That thread involved an interesting discussion about the reasoning behind it. I suspect that some of ramifications of this behavior were not understood when the decision was made as the behavior directly contravenes PowerShell cmdlet "Strongly Encouraged Design Guideline" SD03 which reads in part as follows:

If your parameter needs to differentiate between 3 values: $true, $false and “unspecified”, then define a parameter of type Nullable. The need for a 3rd, "unspecified" value typically occurs when the cmdlet can modify a Boolean property of an object. In this case "unspecified" means to not change the current value of the property.

  • 2
    You're casting the parameter into a string with [string] before $x – Jason Snell Aug 16 '17 at 18:05
  • Exactly. If you don't want something cast to a string: don't cast it to a string. – Ansgar Wiechers Aug 16 '17 at 21:12
  • 1
    Nullable<T> doesn't work for strings, because the type itself is already nullable (in principle). The problem you're facing is that PowerShell casts a $null value to a string when passing it to the parameter, which auto-converts the value to an empty string. – Ansgar Wiechers Aug 16 '17 at 22:52
  • @AnsgarWiechers I agree. The conversion to [string]::empty seems like strange behavior when both [AllowNull()] and [string] are present. – alx9r Aug 16 '17 at 23:29
  • 1
    @JasonSnell "A string cannot be null, it can only be empty." I don't think that's an accurate generalization. It's not true for class members, for example. If you instantiate class c { [string]$x }, x is $null not [string]::Empty. – alx9r Aug 17 '17 at 15:47
3

To summarize and complement the information from the question, answers, and comments:

  • PowerShell converts $null to '' (the empty string) when it is assigned to [string]-typed [parameter] variables, and parameter variables also default to ''.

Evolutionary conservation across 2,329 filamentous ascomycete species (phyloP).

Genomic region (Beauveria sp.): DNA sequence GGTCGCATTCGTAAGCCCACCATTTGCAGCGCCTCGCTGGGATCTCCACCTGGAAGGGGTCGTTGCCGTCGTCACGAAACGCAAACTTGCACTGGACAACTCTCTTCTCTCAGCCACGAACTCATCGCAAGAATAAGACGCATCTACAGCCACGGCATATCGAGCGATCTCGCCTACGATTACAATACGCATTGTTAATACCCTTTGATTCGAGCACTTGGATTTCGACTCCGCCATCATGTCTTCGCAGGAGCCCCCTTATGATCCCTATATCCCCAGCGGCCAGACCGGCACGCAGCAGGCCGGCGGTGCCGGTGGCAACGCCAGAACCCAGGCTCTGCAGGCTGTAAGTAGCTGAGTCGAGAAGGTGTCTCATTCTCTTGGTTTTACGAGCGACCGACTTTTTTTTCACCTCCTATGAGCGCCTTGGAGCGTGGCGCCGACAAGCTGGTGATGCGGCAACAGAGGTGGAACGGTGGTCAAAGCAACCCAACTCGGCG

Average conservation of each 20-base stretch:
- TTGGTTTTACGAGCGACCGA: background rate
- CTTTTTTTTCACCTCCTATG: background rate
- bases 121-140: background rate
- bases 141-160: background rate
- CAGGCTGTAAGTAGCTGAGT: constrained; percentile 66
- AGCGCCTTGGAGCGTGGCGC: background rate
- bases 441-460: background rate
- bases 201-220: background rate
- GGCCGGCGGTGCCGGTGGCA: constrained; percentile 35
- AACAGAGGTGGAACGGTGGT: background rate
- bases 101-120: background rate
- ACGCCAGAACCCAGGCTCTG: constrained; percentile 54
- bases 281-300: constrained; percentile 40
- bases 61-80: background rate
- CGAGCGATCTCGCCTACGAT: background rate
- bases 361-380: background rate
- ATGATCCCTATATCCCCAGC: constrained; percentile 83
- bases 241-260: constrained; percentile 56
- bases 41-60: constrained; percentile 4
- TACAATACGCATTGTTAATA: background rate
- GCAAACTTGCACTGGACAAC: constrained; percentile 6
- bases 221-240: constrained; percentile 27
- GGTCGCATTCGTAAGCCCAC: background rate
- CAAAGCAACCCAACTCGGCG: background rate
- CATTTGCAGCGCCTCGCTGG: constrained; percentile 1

• The only exception is the use of uninitialized [string] properties in PSv5+ custom classes, as alxr9 (the OP) points out: class c { [string] $x }; $null -eq ([c]::new()).x indeed yields $True implying that property .x contains $null. However, this exception is likely accidental and probably a bug, given that when you initialize the property with $null or assign $null to it later, the conversion to '' again kicks in; similarly, using return $null from a [string]-typed method outputs ''.

    • The exception aside, PowerShell's behavior differs from C# string variables / parameter, to which you can assign / pass null directly, and which default to null in certain contexts. string is a .NET reference type, and this behavior applies to all reference types.
      (Since reference type instances can inherently contain null, there is no need for a separate nullable wrapper via System.Nullable`1, which is indeed not supported (it works for value types only).)

    • As noted in the question, PowerShell's departure from C#'s behavior is by (historical) design, and it's too late to change it.